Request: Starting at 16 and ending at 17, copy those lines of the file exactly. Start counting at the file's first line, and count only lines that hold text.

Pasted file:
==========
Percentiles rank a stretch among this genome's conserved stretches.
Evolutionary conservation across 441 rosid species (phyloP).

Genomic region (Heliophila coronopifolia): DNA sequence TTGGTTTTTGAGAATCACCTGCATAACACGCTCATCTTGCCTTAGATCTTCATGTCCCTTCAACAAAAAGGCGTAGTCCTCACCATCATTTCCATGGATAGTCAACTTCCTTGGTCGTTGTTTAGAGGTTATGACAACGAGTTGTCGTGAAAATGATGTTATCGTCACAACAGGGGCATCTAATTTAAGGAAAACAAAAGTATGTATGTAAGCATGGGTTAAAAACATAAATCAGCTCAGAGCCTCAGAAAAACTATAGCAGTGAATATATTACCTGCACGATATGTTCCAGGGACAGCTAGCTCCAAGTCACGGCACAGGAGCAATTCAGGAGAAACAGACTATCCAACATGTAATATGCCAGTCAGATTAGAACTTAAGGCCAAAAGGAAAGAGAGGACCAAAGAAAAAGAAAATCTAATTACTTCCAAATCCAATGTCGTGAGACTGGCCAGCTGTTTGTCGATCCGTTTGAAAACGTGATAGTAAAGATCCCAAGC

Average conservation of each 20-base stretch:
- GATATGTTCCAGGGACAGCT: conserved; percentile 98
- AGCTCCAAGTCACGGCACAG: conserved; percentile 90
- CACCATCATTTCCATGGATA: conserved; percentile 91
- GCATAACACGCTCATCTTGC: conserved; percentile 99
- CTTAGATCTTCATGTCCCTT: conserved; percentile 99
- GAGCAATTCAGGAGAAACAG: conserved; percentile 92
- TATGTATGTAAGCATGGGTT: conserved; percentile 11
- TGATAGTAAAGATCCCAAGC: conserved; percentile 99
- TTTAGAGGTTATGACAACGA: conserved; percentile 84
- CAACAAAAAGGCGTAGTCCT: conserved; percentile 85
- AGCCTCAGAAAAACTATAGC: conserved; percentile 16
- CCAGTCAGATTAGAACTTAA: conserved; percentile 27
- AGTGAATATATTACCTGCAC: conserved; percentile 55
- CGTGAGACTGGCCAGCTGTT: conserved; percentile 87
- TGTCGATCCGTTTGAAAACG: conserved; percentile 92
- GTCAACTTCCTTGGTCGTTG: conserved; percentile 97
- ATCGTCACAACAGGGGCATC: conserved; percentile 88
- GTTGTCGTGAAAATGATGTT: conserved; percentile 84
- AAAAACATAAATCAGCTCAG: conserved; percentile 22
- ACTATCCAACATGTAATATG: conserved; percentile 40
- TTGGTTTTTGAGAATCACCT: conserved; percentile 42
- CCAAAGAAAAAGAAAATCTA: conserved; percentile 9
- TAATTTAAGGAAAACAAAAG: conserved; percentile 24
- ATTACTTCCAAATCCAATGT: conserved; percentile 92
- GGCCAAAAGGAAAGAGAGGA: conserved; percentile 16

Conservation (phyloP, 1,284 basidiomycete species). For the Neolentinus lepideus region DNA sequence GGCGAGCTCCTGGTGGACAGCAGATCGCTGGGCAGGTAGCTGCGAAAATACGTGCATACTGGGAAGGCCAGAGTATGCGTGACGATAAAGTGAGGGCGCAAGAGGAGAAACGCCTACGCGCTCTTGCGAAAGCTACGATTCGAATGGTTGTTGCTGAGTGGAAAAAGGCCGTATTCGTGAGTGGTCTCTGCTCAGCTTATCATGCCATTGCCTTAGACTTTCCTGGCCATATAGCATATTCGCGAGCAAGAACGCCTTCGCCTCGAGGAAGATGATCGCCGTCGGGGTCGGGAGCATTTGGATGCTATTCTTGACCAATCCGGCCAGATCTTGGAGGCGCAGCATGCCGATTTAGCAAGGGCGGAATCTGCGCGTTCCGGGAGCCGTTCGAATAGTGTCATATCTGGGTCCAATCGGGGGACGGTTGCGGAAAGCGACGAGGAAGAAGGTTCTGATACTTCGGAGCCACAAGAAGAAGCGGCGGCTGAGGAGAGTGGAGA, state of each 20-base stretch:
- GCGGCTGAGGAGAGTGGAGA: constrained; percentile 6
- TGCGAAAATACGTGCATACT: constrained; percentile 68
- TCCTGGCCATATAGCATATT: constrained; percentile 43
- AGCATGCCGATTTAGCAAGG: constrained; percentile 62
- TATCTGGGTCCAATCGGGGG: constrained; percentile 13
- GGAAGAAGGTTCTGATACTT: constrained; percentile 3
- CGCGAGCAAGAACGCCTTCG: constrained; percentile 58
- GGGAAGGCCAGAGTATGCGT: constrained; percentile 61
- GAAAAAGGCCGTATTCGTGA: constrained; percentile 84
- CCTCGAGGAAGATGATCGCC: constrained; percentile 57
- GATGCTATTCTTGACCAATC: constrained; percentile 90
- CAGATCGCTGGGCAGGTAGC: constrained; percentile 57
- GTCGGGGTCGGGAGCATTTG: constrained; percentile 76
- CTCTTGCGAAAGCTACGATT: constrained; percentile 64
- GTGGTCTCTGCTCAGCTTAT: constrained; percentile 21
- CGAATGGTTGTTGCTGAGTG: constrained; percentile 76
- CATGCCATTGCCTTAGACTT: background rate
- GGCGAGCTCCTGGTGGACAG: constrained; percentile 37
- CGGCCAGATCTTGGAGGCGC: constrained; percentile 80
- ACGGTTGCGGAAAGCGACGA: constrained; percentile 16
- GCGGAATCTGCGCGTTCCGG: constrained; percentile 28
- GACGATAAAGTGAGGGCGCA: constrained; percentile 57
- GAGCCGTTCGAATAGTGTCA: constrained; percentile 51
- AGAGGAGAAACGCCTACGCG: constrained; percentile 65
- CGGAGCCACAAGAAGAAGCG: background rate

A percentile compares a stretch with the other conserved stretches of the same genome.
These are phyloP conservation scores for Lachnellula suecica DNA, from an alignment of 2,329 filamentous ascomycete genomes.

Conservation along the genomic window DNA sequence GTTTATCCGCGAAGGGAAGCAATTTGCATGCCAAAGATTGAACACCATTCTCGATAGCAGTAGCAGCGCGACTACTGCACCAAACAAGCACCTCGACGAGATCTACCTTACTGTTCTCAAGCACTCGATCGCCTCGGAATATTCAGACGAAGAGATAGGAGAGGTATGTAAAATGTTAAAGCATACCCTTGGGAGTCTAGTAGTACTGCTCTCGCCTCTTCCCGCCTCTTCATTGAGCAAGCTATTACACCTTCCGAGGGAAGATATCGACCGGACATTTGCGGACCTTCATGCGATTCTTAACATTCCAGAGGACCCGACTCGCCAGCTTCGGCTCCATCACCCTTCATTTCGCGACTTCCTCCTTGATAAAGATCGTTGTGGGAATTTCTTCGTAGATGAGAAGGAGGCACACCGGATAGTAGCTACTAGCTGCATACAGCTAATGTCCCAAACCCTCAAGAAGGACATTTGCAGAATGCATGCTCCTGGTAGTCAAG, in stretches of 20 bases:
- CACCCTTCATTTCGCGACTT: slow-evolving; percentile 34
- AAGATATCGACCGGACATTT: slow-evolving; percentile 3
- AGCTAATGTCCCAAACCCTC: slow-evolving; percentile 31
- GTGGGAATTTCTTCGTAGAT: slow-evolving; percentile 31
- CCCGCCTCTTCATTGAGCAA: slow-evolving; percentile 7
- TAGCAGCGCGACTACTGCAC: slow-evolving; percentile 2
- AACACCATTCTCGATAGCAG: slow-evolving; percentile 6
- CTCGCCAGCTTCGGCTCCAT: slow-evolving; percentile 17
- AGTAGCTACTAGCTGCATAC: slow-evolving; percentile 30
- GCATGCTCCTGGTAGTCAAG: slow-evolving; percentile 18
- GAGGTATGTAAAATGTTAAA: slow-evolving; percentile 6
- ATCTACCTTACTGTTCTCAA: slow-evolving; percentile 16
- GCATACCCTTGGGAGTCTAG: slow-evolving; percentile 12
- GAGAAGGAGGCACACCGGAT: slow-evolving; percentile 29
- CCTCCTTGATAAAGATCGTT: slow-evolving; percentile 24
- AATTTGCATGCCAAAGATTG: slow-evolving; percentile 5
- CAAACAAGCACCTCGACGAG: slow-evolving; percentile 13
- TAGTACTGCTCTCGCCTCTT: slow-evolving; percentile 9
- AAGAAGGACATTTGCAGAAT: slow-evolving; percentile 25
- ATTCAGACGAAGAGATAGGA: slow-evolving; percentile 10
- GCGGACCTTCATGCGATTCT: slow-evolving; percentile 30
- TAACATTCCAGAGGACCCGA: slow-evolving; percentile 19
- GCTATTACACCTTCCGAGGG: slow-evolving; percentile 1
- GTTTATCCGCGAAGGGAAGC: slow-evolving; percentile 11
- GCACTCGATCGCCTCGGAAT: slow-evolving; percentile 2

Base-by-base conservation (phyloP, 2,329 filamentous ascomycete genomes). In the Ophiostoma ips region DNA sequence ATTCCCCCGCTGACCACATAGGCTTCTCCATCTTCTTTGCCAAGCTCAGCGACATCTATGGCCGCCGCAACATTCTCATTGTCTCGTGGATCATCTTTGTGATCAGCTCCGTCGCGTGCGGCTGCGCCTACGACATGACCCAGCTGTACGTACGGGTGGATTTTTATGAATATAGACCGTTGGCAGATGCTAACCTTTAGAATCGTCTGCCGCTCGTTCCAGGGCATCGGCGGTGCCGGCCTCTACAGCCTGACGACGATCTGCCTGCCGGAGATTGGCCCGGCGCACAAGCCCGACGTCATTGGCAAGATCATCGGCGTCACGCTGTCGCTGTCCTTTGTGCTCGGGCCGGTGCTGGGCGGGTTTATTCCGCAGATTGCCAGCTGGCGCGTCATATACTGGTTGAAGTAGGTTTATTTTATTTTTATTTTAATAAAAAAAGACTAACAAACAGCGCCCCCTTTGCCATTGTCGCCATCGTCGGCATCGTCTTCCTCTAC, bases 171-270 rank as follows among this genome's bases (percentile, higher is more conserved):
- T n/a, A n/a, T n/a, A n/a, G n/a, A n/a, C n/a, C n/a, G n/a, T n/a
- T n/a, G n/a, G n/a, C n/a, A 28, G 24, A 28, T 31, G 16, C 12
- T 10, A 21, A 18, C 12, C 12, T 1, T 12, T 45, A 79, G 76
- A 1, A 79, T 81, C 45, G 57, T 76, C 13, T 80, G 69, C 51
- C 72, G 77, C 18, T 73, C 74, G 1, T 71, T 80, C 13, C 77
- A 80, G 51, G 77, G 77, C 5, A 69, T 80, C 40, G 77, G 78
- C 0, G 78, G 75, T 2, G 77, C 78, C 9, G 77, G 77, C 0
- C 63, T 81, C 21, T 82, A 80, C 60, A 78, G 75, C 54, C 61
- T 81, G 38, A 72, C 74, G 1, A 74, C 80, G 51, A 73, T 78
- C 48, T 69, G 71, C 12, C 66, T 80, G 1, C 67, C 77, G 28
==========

- CCAGTCAGATTAGAACTTAA: conserved; percentile 27
- AGTGAATATATTACCTGCAC: conserved; percentile 55